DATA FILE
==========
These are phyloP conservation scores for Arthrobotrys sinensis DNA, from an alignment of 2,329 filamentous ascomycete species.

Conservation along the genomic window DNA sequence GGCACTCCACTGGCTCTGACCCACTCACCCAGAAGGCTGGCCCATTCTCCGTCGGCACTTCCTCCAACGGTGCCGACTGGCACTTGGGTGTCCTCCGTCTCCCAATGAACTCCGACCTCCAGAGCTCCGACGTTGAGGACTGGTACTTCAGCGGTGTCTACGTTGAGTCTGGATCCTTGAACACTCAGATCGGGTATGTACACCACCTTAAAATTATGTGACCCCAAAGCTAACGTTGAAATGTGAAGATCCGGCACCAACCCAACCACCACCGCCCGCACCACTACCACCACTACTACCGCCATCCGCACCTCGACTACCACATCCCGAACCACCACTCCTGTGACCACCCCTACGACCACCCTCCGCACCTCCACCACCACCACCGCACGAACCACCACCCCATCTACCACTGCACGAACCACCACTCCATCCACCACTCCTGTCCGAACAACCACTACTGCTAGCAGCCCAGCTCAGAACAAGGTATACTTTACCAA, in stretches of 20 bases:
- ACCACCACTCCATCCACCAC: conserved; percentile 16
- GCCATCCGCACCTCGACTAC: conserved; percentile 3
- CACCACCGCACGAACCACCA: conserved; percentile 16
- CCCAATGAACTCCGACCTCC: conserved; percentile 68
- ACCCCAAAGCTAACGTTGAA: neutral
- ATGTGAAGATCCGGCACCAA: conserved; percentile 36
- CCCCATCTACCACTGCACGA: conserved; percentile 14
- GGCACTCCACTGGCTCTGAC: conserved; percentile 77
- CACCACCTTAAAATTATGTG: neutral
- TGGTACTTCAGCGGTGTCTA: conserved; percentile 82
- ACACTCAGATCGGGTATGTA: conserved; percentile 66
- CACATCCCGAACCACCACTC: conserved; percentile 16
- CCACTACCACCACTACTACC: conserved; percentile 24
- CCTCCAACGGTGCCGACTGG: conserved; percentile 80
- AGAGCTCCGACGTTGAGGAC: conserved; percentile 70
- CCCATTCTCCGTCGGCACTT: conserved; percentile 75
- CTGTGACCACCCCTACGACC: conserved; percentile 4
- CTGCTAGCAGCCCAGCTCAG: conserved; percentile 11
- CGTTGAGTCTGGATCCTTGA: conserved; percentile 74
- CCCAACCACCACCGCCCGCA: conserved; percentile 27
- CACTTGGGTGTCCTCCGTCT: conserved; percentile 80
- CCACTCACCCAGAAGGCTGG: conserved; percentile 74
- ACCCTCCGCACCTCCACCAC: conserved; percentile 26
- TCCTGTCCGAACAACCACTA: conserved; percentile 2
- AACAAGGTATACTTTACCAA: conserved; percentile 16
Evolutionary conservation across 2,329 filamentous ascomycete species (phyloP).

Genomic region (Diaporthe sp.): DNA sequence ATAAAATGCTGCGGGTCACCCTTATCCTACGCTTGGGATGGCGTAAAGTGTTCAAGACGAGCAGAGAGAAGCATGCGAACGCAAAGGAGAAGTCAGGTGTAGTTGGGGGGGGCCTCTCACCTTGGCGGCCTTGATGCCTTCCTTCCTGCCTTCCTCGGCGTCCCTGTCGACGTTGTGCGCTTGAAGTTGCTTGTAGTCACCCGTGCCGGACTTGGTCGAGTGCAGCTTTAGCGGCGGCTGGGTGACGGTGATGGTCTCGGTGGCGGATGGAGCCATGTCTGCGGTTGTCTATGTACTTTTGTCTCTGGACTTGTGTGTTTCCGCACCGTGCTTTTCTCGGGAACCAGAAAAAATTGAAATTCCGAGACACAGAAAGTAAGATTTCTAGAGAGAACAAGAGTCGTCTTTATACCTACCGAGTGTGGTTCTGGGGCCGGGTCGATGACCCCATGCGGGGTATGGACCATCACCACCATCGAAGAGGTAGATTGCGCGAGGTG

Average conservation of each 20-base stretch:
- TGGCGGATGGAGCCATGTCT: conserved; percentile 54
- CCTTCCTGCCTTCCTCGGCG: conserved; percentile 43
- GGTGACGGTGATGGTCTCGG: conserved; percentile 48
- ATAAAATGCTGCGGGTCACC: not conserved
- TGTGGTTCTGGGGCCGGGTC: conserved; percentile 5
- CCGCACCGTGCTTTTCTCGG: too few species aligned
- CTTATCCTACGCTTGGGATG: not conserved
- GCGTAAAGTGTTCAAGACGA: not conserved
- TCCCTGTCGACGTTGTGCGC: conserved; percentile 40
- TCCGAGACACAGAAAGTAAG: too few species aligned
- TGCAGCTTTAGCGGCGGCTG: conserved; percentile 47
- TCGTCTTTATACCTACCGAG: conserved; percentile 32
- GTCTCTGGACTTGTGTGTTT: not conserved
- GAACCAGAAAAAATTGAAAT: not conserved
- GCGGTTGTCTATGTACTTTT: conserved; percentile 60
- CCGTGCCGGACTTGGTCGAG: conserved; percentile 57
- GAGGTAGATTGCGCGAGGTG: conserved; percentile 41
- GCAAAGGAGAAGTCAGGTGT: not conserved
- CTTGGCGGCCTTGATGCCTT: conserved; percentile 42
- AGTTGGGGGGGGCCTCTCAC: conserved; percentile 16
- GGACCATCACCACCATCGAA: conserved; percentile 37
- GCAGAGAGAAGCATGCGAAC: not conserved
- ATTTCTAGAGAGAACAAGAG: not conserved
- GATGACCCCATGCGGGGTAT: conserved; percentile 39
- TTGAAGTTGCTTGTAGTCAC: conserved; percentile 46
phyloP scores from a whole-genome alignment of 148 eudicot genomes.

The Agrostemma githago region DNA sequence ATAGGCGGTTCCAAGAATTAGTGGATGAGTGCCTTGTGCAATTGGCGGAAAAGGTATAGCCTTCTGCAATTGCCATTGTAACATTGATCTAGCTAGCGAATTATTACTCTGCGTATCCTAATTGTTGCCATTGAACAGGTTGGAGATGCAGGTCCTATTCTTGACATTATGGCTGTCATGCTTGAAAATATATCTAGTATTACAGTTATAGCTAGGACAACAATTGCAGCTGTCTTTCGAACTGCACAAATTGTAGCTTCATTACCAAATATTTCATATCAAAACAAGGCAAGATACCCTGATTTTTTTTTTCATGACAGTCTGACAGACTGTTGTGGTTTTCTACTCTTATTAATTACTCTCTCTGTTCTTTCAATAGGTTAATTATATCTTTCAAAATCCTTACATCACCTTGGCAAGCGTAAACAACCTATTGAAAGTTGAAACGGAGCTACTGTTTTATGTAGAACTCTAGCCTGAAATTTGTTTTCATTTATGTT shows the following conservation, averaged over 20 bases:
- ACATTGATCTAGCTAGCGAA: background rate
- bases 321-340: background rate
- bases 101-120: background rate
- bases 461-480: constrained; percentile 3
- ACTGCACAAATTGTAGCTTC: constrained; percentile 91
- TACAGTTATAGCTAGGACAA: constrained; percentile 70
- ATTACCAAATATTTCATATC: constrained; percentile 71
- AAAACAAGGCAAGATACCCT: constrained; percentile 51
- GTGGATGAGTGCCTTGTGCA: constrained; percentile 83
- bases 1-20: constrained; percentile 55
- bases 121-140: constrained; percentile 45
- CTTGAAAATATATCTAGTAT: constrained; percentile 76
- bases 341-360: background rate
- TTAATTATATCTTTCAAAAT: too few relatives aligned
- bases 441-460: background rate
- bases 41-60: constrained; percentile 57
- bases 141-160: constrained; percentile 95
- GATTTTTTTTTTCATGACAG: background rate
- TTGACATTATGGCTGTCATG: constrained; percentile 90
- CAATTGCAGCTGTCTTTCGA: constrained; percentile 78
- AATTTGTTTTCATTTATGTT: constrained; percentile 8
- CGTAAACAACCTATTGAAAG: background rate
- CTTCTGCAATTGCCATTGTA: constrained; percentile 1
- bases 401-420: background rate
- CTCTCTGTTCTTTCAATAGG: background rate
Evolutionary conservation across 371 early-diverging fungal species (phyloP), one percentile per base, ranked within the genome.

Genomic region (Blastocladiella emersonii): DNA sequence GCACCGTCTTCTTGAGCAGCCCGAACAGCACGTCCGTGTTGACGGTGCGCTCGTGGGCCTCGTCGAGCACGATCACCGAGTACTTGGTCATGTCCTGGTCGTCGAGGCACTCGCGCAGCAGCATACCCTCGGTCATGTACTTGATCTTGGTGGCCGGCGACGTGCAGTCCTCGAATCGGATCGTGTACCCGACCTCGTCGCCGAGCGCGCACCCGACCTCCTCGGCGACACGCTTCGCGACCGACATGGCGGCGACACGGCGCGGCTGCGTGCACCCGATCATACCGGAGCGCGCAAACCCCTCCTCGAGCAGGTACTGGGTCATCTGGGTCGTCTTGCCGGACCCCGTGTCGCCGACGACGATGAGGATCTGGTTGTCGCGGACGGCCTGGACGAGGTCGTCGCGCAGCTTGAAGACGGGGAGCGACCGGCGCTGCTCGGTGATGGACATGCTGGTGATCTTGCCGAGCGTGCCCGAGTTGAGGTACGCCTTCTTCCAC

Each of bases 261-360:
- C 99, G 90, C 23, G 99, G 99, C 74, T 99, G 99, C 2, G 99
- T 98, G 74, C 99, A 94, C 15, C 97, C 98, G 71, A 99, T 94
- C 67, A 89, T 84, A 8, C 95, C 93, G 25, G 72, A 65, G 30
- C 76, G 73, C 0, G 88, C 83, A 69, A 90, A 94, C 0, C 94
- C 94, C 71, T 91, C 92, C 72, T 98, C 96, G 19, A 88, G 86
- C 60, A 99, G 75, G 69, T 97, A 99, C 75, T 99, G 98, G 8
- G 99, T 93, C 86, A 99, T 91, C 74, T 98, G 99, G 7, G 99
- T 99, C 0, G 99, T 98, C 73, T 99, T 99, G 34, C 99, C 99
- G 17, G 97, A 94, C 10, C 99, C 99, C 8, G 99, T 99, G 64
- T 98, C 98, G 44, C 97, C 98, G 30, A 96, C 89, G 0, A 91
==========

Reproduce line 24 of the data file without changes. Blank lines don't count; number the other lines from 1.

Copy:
- CCACTCACCCAGAAGGCTGG: conserved; percentile 74